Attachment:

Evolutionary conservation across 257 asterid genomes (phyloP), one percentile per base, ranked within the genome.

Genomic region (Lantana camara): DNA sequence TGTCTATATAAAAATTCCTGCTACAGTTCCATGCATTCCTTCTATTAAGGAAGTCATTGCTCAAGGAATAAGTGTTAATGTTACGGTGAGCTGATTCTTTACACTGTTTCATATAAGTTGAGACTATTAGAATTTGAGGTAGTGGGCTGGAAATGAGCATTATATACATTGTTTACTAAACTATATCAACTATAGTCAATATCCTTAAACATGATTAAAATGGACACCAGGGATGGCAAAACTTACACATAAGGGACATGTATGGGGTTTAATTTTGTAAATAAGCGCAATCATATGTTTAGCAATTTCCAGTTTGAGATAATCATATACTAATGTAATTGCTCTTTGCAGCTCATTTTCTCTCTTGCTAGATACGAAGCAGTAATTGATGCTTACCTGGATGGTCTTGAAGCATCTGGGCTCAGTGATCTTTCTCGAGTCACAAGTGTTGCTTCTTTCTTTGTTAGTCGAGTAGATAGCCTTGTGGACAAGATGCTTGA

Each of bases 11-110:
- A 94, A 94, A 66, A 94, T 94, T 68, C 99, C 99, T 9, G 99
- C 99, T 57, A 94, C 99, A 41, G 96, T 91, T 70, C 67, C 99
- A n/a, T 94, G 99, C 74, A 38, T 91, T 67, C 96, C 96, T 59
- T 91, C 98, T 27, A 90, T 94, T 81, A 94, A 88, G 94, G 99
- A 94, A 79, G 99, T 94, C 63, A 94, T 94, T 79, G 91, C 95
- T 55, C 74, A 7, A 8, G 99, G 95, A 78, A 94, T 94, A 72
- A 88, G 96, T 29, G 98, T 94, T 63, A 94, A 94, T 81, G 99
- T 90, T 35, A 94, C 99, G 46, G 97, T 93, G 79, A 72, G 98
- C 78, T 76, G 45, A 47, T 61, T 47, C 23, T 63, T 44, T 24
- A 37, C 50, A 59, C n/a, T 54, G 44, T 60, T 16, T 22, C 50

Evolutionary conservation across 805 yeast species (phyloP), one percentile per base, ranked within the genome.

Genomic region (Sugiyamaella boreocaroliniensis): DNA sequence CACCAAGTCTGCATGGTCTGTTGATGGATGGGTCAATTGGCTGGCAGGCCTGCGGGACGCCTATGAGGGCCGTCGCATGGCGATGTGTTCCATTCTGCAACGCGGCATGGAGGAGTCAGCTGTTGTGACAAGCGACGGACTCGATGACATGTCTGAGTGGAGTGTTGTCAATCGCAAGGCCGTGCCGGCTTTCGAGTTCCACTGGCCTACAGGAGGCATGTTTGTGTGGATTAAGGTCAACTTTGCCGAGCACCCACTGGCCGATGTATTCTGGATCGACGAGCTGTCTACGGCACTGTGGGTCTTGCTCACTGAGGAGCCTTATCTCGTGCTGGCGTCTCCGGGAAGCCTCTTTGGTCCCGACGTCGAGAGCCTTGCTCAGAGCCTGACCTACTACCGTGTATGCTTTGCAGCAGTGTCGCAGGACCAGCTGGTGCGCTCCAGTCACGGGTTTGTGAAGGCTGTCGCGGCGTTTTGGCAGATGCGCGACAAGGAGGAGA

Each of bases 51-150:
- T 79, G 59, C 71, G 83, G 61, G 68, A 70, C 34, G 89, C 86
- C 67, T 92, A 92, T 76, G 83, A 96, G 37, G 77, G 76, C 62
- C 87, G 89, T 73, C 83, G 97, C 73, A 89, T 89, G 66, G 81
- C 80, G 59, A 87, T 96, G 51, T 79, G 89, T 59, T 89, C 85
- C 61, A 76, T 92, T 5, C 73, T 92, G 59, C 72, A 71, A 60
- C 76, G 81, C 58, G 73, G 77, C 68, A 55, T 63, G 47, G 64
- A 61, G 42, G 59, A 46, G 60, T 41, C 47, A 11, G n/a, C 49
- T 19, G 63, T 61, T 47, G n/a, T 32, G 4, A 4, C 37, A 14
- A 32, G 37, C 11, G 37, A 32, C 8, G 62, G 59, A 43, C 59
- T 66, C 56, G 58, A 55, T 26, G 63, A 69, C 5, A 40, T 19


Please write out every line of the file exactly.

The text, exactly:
Evolutionary conservation across 257 asterid genomes (phyloP), one percentile per base, ranked within the genome.

Genomic region (Lantana camara): DNA sequence TGTCTATATAAAAATTCCTGCTACAGTTCCATGCATTCCTTCTATTAAGGAAGTCATTGCTCAAGGAATAAGTGTTAATGTTACGGTGAGCTGATTCTTTACACTGTTTCATATAAGTTGAGACTATTAGAATTTGAGGTAGTGGGCTGGAAATGAGCATTATATACATTGTTTACTAAACTATATCAACTATAGTCAATATCCTTAAACATGATTAAAATGGACACCAGGGATGGCAAAACTTACACATAAGGGACATGTATGGGGTTTAATTTTGTAAATAAGCGCAATCATATGTTTAGCAATTTCCAGTTTGAGATAATCATATACTAATGTAATTGCTCTTTGCAGCTCATTTTCTCTCTTGCTAGATACGAAGCAGTAATTGATGCTTACCTGGATGGTCTTGAAGCATCTGGGCTCAGTGATCTTTCTCGAGTCACAAGTGTTGCTTCTTTCTTTGTTAGTCGAGTAGATAGCCTTGTGGACAAGATGCTTGA

Each of bases 11-110:
- A 94, A 94, A 66, A 94, T 94, T 68, C 99, C 99, T 9, G 99
- C 99, T 57, A 94, C 99, A 41, G 96, T 91, T 70, C 67, C 99
- A n/a, T 94, G 99, C 74, A 38, T 91, T 67, C 96, C 96, T 59
- T 91, C 98, T 27, A 90, T 94, T 81, A 94, A 88, G 94, G 99
- A 94, A 79, G 99, T 94, C 63, A 94, T 94, T 79, G 91, C 95
- T 55, C 74, A 7, A 8, G 99, G 95, A 78, A 94, T 94, A 72
- A 88, G 96, T 29, G 98, T 94, T 63, A 94, A 94, T 81, G 99
- T 90, T 35, A 94, C 99, G 46, G 97, T 93, G 79, A 72, G 98
- C 78, T 76, G 45, A 47, T 61, T 47, C 23, T 63, T 44, T 24
- A 37, C 50, A 59, C n/a, T 54, G 44, T 60, T 16, T 22, C 50

Evolutionary conservation across 805 yeast species (phyloP), one percentile per base, ranked within the genome.

Genomic region (Sugiyamaella boreocaroliniensis): DNA sequence CACCAAGTCTGCATGGTCTGTTGATGGATGGGTCAATTGGCTGGCAGGCCTGCGGGACGCCTATGAGGGCCGTCGCATGGCGATGTGTTCCATTCTGCAACGCGGCATGGAGGAGTCAGCTGTTGTGACAAGCGACGGACTCGATGACATGTCTGAGTGGAGTGTTGTCAATCGCAAGGCCGTGCCGGCTTTCGAGTTCCACTGGCCTACAGGAGGCATGTTTGTGTGGATTAAGGTCAACTTTGCCGAGCACCCACTGGCCGATGTATTCTGGATCGACGAGCTGTCTACGGCACTGTGGGTCTTGCTCACTGAGGAGCCTTATCTCGTGCTGGCGTCTCCGGGAAGCCTCTTTGGTCCCGACGTCGAGAGCCTTGCTCAGAGCCTGACCTACTACCGTGTATGCTTTGCAGCAGTGTCGCAGGACCAGCTGGTGCGCTCCAGTCACGGGTTTGTGAAGGCTGTCGCGGCGTTTTGGCAGATGCGCGACAAGGAGGAGA

Each of bases 51-150:
- T 79, G 59, C 71, G 83, G 61, G 68, A 70, C 34, G 89, C 86
- C 67, T 92, A 92, T 76, G 83, A 96, G 37, G 77, G 76, C 62
- C 87, G 89, T 73, C 83, G 97, C 73, A 89, T 89, G 66, G 81
- C 80, G 59, A 87, T 96, G 51, T 79, G 89, T 59, T 89, C 85
- C 61, A 76, T 92, T 5, C 73, T 92, G 59, C 72, A 71, A 60
- C 76, G 81, C 58, G 73, G 77, C 68, A 55, T 63, G 47, G 64
- A 61, G 42, G 59, A 46, G 60, T 41, C 47, A 11, G n/a, C 49
- T 19, G 63, T 61, T 47, G n/a, T 32, G 4, A 4, C 37, A 14
- A 32, G 37, C 11, G 37, A 32, C 8, G 62, G 59, A 43, C 59
- T 66, C 56, G 58, A 55, T 26, G 63, A 69, C 5, A 40, T 19